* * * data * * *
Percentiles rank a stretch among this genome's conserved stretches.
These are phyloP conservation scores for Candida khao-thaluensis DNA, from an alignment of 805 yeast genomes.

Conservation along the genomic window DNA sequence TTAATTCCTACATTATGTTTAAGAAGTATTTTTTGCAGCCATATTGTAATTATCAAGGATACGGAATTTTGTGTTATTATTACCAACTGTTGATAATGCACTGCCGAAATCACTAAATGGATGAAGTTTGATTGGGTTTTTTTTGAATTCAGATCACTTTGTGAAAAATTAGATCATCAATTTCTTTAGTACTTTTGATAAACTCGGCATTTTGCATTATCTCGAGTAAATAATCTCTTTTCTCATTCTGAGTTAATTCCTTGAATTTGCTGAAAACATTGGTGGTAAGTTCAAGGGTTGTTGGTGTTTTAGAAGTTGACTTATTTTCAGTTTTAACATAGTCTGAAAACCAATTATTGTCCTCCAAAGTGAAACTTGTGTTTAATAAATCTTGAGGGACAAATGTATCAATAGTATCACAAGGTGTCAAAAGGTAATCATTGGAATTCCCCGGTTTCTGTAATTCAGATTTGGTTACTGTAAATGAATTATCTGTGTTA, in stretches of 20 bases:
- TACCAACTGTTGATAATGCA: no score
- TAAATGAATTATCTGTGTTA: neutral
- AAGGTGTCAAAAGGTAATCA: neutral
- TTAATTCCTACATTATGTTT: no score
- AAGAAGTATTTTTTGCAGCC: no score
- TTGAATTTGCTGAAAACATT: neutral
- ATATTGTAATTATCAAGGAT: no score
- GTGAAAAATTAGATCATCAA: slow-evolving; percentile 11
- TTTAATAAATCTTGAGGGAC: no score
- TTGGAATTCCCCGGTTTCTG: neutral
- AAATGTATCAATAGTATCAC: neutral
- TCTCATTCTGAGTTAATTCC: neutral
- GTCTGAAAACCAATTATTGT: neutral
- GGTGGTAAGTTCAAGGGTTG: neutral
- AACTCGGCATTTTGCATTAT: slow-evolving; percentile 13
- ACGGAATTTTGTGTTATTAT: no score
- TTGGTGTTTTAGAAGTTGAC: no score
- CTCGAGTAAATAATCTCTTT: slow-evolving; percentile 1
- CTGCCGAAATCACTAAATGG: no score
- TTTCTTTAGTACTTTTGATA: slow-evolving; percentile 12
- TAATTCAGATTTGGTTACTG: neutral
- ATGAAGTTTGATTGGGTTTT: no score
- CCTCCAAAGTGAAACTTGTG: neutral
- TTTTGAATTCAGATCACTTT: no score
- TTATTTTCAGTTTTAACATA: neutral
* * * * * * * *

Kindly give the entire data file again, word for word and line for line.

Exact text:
Percentiles rank a stretch among this genome's conserved stretches.
These are phyloP conservation scores for Candida khao-thaluensis DNA, from an alignment of 805 yeast genomes.

Conservation along the genomic window DNA sequence TTAATTCCTACATTATGTTTAAGAAGTATTTTTTGCAGCCATATTGTAATTATCAAGGATACGGAATTTTGTGTTATTATTACCAACTGTTGATAATGCACTGCCGAAATCACTAAATGGATGAAGTTTGATTGGGTTTTTTTTGAATTCAGATCACTTTGTGAAAAATTAGATCATCAATTTCTTTAGTACTTTTGATAAACTCGGCATTTTGCATTATCTCGAGTAAATAATCTCTTTTCTCATTCTGAGTTAATTCCTTGAATTTGCTGAAAACATTGGTGGTAAGTTCAAGGGTTGTTGGTGTTTTAGAAGTTGACTTATTTTCAGTTTTAACATAGTCTGAAAACCAATTATTGTCCTCCAAAGTGAAACTTGTGTTTAATAAATCTTGAGGGACAAATGTATCAATAGTATCACAAGGTGTCAAAAGGTAATCATTGGAATTCCCCGGTTTCTGTAATTCAGATTTGGTTACTGTAAATGAATTATCTGTGTTA, in stretches of 20 bases:
- TACCAACTGTTGATAATGCA: no score
- TAAATGAATTATCTGTGTTA: neutral
- AAGGTGTCAAAAGGTAATCA: neutral
- TTAATTCCTACATTATGTTT: no score
- AAGAAGTATTTTTTGCAGCC: no score
- TTGAATTTGCTGAAAACATT: neutral
- ATATTGTAATTATCAAGGAT: no score
- GTGAAAAATTAGATCATCAA: slow-evolving; percentile 11
- TTTAATAAATCTTGAGGGAC: no score
- TTGGAATTCCCCGGTTTCTG: neutral
- AAATGTATCAATAGTATCAC: neutral
- TCTCATTCTGAGTTAATTCC: neutral
- GTCTGAAAACCAATTATTGT: neutral
- GGTGGTAAGTTCAAGGGTTG: neutral
- AACTCGGCATTTTGCATTAT: slow-evolving; percentile 13
- ACGGAATTTTGTGTTATTAT: no score
- TTGGTGTTTTAGAAGTTGAC: no score
- CTCGAGTAAATAATCTCTTT: slow-evolving; percentile 1
- CTGCCGAAATCACTAAATGG: no score
- TTTCTTTAGTACTTTTGATA: slow-evolving; percentile 12
- TAATTCAGATTTGGTTACTG: neutral
- ATGAAGTTTGATTGGGTTTT: no score
- CCTCCAAAGTGAAACTTGTG: neutral
- TTTTGAATTCAGATCACTTT: no score
- TTATTTTCAGTTTTAACATA: neutral